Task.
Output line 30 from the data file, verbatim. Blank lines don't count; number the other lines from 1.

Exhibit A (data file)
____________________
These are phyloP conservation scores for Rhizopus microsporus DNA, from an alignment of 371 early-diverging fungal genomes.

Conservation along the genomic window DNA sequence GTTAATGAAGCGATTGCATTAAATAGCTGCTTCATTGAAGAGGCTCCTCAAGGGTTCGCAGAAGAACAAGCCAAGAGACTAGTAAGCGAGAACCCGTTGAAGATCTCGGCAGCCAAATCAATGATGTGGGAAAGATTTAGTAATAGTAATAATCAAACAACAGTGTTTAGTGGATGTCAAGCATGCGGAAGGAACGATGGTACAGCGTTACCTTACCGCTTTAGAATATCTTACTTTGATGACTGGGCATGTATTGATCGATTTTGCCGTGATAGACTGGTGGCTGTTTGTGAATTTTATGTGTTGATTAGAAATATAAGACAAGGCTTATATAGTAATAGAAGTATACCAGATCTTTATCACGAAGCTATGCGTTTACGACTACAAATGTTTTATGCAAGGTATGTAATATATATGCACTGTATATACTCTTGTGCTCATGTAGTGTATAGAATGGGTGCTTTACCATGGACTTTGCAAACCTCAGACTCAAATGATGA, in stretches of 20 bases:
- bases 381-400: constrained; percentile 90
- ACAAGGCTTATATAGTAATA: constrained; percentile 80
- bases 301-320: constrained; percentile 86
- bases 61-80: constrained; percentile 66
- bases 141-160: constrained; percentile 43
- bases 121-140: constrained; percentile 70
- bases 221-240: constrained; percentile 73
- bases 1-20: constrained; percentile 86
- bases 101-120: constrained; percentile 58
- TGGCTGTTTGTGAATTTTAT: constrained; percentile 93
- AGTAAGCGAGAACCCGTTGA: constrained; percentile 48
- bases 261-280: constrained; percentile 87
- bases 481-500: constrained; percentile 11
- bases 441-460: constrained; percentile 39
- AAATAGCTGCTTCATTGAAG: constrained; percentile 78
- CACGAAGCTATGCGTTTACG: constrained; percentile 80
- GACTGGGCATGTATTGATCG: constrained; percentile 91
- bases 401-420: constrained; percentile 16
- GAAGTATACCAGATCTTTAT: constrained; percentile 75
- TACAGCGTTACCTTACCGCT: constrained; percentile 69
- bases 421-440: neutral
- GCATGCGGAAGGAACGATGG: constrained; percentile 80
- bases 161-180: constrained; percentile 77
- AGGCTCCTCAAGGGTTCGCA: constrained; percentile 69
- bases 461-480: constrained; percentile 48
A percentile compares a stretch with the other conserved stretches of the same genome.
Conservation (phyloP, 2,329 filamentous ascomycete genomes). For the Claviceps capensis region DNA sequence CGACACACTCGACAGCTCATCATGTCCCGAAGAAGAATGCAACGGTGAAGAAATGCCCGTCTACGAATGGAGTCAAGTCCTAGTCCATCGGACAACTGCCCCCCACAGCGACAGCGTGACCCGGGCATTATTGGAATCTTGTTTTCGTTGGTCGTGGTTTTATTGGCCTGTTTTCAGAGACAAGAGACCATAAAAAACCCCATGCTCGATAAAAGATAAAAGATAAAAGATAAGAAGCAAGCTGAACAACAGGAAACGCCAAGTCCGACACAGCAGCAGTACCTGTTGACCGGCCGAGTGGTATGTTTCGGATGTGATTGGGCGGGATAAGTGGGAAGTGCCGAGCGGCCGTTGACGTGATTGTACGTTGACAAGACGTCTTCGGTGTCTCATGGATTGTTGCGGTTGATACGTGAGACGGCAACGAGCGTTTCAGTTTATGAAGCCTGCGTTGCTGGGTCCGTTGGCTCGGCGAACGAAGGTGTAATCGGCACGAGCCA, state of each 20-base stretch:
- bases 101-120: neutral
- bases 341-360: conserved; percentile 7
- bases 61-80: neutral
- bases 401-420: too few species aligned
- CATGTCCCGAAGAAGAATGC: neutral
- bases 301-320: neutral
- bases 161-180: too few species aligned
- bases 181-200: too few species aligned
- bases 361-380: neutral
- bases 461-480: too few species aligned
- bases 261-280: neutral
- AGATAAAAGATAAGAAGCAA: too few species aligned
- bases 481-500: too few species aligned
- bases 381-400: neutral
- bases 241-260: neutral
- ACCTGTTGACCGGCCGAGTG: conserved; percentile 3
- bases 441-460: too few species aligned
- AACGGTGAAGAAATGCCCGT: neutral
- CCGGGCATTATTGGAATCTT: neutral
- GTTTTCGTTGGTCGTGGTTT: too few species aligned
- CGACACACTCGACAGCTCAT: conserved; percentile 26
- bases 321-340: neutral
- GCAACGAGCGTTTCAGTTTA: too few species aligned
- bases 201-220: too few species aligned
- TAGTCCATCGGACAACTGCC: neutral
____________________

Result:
- bases 101-120: neutral